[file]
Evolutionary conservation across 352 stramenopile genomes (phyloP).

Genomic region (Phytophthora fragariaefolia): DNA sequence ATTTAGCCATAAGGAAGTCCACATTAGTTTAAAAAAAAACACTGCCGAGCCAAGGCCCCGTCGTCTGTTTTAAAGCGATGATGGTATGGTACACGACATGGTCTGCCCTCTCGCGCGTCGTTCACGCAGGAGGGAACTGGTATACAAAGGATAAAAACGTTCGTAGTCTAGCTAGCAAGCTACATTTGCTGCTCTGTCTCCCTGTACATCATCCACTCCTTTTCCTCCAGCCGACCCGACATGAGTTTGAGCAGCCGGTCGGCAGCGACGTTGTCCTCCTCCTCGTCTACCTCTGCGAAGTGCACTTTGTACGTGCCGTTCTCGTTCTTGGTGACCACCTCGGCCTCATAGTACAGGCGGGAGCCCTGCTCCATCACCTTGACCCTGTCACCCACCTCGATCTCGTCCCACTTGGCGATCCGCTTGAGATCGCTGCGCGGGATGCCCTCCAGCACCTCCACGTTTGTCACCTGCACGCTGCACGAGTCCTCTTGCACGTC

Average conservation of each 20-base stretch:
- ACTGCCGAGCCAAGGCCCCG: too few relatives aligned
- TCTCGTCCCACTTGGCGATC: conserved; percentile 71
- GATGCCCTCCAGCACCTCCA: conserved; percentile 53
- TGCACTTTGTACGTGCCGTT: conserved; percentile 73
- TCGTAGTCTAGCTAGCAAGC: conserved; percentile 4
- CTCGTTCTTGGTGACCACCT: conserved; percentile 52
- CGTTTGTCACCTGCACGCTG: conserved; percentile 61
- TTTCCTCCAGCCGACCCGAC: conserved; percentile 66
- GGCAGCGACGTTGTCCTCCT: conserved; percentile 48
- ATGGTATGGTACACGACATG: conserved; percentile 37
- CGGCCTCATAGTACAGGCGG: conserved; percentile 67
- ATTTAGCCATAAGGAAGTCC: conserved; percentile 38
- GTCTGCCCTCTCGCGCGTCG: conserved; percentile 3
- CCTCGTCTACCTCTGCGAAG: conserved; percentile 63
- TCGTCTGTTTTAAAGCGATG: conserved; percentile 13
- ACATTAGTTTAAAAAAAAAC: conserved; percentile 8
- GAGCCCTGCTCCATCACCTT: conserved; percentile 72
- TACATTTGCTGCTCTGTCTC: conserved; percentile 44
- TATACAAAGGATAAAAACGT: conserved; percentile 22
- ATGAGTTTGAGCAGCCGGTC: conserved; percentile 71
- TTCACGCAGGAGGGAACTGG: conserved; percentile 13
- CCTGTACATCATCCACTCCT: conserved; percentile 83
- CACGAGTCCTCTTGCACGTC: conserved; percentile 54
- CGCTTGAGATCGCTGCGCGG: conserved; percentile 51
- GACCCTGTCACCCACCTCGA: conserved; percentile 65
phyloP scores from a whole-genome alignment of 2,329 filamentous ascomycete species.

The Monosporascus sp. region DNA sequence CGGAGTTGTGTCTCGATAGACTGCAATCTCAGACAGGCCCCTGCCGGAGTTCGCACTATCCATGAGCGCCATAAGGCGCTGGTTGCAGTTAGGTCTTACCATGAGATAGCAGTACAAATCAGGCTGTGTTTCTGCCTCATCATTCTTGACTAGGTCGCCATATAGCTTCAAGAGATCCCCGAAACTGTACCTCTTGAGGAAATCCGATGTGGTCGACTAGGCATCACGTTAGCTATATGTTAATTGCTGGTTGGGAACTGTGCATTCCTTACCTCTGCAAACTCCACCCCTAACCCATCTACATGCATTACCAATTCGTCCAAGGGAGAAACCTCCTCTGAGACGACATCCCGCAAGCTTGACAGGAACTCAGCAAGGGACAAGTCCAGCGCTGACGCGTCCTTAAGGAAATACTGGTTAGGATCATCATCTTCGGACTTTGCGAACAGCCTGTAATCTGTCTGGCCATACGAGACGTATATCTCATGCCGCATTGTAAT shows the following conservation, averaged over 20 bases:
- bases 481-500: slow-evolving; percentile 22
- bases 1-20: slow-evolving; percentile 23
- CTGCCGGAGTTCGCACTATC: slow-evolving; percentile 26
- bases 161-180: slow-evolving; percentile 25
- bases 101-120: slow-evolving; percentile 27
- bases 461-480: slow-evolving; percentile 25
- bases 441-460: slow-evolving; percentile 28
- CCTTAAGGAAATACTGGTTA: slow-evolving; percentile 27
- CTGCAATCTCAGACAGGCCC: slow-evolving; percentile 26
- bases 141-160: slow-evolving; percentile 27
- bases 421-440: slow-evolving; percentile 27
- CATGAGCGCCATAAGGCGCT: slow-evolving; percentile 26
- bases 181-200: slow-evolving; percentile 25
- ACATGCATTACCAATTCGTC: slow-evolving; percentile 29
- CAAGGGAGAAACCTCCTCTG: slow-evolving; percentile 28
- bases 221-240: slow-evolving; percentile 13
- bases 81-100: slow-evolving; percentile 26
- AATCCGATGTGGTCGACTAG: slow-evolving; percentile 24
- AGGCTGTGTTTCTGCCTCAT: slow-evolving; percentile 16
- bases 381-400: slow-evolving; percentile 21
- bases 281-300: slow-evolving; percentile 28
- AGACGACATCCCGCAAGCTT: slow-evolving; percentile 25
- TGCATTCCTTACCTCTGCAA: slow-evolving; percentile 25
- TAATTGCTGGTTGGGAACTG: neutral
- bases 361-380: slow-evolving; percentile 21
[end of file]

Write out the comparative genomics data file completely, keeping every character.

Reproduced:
Evolutionary conservation across 352 stramenopile genomes (phyloP).

Genomic region (Phytophthora fragariaefolia): DNA sequence ATTTAGCCATAAGGAAGTCCACATTAGTTTAAAAAAAAACACTGCCGAGCCAAGGCCCCGTCGTCTGTTTTAAAGCGATGATGGTATGGTACACGACATGGTCTGCCCTCTCGCGCGTCGTTCACGCAGGAGGGAACTGGTATACAAAGGATAAAAACGTTCGTAGTCTAGCTAGCAAGCTACATTTGCTGCTCTGTCTCCCTGTACATCATCCACTCCTTTTCCTCCAGCCGACCCGACATGAGTTTGAGCAGCCGGTCGGCAGCGACGTTGTCCTCCTCCTCGTCTACCTCTGCGAAGTGCACTTTGTACGTGCCGTTCTCGTTCTTGGTGACCACCTCGGCCTCATAGTACAGGCGGGAGCCCTGCTCCATCACCTTGACCCTGTCACCCACCTCGATCTCGTCCCACTTGGCGATCCGCTTGAGATCGCTGCGCGGGATGCCCTCCAGCACCTCCACGTTTGTCACCTGCACGCTGCACGAGTCCTCTTGCACGTC

Average conservation of each 20-base stretch:
- ACTGCCGAGCCAAGGCCCCG: too few relatives aligned
- TCTCGTCCCACTTGGCGATC: conserved; percentile 71
- GATGCCCTCCAGCACCTCCA: conserved; percentile 53
- TGCACTTTGTACGTGCCGTT: conserved; percentile 73
- TCGTAGTCTAGCTAGCAAGC: conserved; percentile 4
- CTCGTTCTTGGTGACCACCT: conserved; percentile 52
- CGTTTGTCACCTGCACGCTG: conserved; percentile 61
- TTTCCTCCAGCCGACCCGAC: conserved; percentile 66
- GGCAGCGACGTTGTCCTCCT: conserved; percentile 48
- ATGGTATGGTACACGACATG: conserved; percentile 37
- CGGCCTCATAGTACAGGCGG: conserved; percentile 67
- ATTTAGCCATAAGGAAGTCC: conserved; percentile 38
- GTCTGCCCTCTCGCGCGTCG: conserved; percentile 3
- CCTCGTCTACCTCTGCGAAG: conserved; percentile 63
- TCGTCTGTTTTAAAGCGATG: conserved; percentile 13
- ACATTAGTTTAAAAAAAAAC: conserved; percentile 8
- GAGCCCTGCTCCATCACCTT: conserved; percentile 72
- TACATTTGCTGCTCTGTCTC: conserved; percentile 44
- TATACAAAGGATAAAAACGT: conserved; percentile 22
- ATGAGTTTGAGCAGCCGGTC: conserved; percentile 71
- TTCACGCAGGAGGGAACTGG: conserved; percentile 13
- CCTGTACATCATCCACTCCT: conserved; percentile 83
- CACGAGTCCTCTTGCACGTC: conserved; percentile 54
- CGCTTGAGATCGCTGCGCGG: conserved; percentile 51
- GACCCTGTCACCCACCTCGA: conserved; percentile 65
phyloP scores from a whole-genome alignment of 2,329 filamentous ascomycete species.

The Monosporascus sp. region DNA sequence CGGAGTTGTGTCTCGATAGACTGCAATCTCAGACAGGCCCCTGCCGGAGTTCGCACTATCCATGAGCGCCATAAGGCGCTGGTTGCAGTTAGGTCTTACCATGAGATAGCAGTACAAATCAGGCTGTGTTTCTGCCTCATCATTCTTGACTAGGTCGCCATATAGCTTCAAGAGATCCCCGAAACTGTACCTCTTGAGGAAATCCGATGTGGTCGACTAGGCATCACGTTAGCTATATGTTAATTGCTGGTTGGGAACTGTGCATTCCTTACCTCTGCAAACTCCACCCCTAACCCATCTACATGCATTACCAATTCGTCCAAGGGAGAAACCTCCTCTGAGACGACATCCCGCAAGCTTGACAGGAACTCAGCAAGGGACAAGTCCAGCGCTGACGCGTCCTTAAGGAAATACTGGTTAGGATCATCATCTTCGGACTTTGCGAACAGCCTGTAATCTGTCTGGCCATACGAGACGTATATCTCATGCCGCATTGTAAT shows the following conservation, averaged over 20 bases:
- bases 481-500: slow-evolving; percentile 22
- bases 1-20: slow-evolving; percentile 23
- CTGCCGGAGTTCGCACTATC: slow-evolving; percentile 26
- bases 161-180: slow-evolving; percentile 25
- bases 101-120: slow-evolving; percentile 27
- bases 461-480: slow-evolving; percentile 25
- bases 441-460: slow-evolving; percentile 28
- CCTTAAGGAAATACTGGTTA: slow-evolving; percentile 27
- CTGCAATCTCAGACAGGCCC: slow-evolving; percentile 26
- bases 141-160: slow-evolving; percentile 27
- bases 421-440: slow-evolving; percentile 27
- CATGAGCGCCATAAGGCGCT: slow-evolving; percentile 26
- bases 181-200: slow-evolving; percentile 25
- ACATGCATTACCAATTCGTC: slow-evolving; percentile 29
- CAAGGGAGAAACCTCCTCTG: slow-evolving; percentile 28
- bases 221-240: slow-evolving; percentile 13
- bases 81-100: slow-evolving; percentile 26
- AATCCGATGTGGTCGACTAG: slow-evolving; percentile 24
- AGGCTGTGTTTCTGCCTCAT: slow-evolving; percentile 16
- bases 381-400: slow-evolving; percentile 21
- bases 281-300: slow-evolving; percentile 28
- AGACGACATCCCGCAAGCTT: slow-evolving; percentile 25
- TGCATTCCTTACCTCTGCAA: slow-evolving; percentile 25
- TAATTGCTGGTTGGGAACTG: neutral
- bases 361-380: slow-evolving; percentile 21